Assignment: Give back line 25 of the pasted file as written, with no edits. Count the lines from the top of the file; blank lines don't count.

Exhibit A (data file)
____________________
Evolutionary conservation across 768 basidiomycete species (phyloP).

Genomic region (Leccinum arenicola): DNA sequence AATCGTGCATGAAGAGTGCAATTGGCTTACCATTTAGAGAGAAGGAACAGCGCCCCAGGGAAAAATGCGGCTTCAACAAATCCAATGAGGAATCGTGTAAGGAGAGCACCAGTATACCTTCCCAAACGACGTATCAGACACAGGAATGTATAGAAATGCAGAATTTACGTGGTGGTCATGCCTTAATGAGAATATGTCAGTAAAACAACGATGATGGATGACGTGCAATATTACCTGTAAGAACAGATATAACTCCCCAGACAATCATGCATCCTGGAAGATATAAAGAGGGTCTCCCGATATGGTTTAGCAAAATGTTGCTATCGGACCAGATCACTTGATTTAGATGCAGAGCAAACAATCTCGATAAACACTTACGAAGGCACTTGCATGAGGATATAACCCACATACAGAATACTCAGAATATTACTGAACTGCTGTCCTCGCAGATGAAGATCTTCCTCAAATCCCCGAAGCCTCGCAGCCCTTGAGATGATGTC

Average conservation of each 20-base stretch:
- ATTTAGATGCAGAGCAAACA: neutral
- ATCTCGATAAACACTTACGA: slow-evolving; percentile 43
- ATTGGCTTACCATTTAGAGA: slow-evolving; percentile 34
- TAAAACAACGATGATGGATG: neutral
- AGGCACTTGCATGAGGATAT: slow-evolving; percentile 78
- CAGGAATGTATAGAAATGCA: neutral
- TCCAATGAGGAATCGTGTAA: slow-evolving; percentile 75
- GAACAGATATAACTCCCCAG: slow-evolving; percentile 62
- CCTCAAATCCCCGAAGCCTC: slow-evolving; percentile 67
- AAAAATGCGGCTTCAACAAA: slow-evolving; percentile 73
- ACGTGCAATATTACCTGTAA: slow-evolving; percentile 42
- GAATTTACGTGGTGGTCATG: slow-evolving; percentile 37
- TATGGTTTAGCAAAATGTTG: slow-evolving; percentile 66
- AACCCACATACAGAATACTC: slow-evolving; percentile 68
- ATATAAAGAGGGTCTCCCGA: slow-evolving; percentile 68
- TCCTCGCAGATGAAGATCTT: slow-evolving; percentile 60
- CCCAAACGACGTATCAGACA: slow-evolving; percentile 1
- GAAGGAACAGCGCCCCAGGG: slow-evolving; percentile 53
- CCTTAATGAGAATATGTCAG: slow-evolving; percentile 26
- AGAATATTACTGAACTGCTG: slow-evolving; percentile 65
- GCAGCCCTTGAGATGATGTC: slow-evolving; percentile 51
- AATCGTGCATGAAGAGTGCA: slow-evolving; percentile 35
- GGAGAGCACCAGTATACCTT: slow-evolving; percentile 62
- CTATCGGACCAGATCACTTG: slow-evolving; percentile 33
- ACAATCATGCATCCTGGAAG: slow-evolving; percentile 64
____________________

- AATCGTGCATGAAGAGTGCA: slow-evolving; percentile 35